This past weekend, I had a delicious bowl of New England clam chowder at a friend’s house, where we sat on the patio, six feet apart. In year’s past, I wouldn’t have given a moment like this a second thought. However, this year is anything but ordinary.
For the first time in months, I felt normal.
To me, it was a sign that we are finally coming out of the pandemic phase and entering what’s being referred to as the “new normal.”
Many of you are turning your attention to reopening your businesses and rethinking your staffing needs, as you seek to define your new normal.
With that in mind, here’s an excerpt from my newest book, Evergreen Talent.
I’ve chosen to share a section on a topic that is near and dear to me (and a whole lot of other people as well)–Promotions.
Here’s the excerpt:
I bet there are a bunch of people in your own organization who are about to blossom. Then why do so many companies look to the outside when filling jobs, when talent is right under their noses?
This phenomenon happens for a number of reasons, including outdated personnel policies and office politics. Let’s start with outdated policies.
Many companies have policies stating that an employee must be in his or her job for at least six months before being eligible for a promotion or a transfer.
If you’ve got an employee who is ready to advance or to try something new, then let them—or someone else will! In fact, yesterday I was talking with a CEO about this. We were discussing how tight the labor market is for entry-level café workers. He’s identified several companies that are making aggressive attempts to poach his workers. He’s being proactive in his attempts to ward them off.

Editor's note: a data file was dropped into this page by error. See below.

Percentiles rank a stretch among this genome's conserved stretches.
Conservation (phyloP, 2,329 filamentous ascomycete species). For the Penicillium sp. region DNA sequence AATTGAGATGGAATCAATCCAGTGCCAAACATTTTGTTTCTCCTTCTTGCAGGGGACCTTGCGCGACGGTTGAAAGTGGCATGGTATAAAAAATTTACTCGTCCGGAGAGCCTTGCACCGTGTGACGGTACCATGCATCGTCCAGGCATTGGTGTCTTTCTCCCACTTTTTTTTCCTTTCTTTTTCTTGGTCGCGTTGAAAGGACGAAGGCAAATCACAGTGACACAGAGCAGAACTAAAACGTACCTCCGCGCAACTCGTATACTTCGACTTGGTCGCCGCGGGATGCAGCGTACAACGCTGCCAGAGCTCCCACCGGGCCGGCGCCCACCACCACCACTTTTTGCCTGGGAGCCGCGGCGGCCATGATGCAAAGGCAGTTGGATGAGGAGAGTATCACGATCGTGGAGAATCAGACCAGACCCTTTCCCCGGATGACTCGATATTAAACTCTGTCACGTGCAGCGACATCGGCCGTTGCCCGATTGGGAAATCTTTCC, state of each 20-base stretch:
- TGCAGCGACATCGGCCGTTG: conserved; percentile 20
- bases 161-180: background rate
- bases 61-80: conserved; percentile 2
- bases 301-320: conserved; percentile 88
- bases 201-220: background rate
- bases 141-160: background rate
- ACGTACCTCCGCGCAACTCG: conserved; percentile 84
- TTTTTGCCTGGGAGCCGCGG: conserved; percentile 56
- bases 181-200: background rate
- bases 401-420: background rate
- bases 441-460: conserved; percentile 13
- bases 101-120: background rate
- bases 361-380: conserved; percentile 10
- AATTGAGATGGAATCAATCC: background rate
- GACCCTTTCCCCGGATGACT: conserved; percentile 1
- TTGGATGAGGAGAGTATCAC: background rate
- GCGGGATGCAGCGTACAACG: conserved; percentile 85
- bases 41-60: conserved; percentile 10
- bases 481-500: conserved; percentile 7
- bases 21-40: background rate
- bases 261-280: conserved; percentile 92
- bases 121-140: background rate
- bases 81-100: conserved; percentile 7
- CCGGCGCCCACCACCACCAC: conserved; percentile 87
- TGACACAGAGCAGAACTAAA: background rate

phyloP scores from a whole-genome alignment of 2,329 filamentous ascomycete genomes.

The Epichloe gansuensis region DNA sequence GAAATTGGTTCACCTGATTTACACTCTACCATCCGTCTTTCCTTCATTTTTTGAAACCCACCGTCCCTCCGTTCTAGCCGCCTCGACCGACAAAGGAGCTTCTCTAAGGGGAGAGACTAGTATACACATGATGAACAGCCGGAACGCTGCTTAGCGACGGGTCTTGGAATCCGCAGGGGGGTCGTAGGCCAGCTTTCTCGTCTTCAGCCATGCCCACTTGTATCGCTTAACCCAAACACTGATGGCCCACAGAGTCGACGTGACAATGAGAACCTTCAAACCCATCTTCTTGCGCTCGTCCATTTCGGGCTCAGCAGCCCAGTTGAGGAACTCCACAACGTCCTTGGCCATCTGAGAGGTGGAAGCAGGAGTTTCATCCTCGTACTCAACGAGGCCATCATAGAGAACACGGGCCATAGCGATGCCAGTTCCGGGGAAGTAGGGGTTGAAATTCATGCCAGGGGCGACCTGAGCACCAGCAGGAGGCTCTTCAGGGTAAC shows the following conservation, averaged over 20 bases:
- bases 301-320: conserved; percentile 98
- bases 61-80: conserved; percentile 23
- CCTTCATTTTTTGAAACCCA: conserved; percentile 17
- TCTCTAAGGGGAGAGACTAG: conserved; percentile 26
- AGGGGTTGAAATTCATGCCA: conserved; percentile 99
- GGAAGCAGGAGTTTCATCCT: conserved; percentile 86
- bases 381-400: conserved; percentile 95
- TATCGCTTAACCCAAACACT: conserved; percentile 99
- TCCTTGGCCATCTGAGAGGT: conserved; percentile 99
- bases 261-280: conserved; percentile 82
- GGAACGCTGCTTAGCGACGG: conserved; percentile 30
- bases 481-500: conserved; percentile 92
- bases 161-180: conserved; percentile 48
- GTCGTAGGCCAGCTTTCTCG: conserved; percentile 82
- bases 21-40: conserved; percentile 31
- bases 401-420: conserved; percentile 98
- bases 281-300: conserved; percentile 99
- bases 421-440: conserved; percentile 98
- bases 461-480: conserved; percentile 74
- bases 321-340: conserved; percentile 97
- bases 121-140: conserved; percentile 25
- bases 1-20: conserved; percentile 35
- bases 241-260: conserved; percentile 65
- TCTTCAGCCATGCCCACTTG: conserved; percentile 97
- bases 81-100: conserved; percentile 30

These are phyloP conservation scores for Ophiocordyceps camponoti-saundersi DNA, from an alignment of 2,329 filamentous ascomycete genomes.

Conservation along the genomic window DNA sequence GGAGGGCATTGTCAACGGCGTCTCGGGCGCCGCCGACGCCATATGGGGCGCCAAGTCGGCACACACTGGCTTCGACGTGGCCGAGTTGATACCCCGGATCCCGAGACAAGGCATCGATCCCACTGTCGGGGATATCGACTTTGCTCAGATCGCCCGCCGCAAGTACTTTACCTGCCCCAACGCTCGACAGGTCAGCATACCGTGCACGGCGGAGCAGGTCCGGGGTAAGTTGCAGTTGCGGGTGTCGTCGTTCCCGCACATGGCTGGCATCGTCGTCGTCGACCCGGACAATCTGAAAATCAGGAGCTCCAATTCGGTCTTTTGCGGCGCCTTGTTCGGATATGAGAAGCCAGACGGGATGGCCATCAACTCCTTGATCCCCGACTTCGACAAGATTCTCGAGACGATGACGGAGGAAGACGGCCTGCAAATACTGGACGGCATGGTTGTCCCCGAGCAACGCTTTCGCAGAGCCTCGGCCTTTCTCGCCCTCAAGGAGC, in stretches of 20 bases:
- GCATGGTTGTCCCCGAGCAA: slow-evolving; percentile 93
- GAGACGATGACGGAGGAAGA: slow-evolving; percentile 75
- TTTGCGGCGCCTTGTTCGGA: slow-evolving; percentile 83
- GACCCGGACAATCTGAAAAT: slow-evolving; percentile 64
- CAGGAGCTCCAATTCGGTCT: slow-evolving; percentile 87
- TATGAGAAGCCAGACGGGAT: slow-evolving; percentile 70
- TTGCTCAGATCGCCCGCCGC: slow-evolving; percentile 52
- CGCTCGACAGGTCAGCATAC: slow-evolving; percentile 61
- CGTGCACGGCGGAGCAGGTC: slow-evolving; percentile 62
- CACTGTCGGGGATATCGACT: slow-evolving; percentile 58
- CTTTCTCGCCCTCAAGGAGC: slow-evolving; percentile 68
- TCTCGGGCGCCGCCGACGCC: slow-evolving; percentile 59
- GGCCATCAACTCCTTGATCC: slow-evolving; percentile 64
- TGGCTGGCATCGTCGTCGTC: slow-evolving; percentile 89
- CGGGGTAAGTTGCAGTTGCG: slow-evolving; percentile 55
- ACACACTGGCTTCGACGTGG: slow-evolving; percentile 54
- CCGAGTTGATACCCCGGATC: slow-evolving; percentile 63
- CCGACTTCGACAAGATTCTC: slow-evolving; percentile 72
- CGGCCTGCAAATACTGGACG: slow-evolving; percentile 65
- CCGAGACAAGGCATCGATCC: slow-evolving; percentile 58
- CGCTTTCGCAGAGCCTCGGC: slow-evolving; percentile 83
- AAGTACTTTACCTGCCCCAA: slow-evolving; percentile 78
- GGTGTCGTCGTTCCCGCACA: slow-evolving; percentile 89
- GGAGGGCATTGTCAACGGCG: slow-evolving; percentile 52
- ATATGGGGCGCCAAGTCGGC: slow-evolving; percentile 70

Managers are now required to have conversations every thirty days with their employees regarding performance and future opportunities with the company. When necessary, they accelerate the promotion schedule they typically follow. Workers are encouraged to follow their passions. Employees can try out jobs in other departments before committing to a new career path. They can also return to their original roles, should they decide they were happier where they were.
Office politics is a known killer of budding talent. This occurs when leaders put themselves before their people.
For example, a leader discourages an employee from considering an opportunity elsewhere in the organization because she doesn’t want to lose an employee who makes her look good. Or a manager does nothing to help his employee land a new position in another department because he feels threatened by that leader.
Remember: If you don’t help your people grow, they’ll pull up stakes and go elsewhere.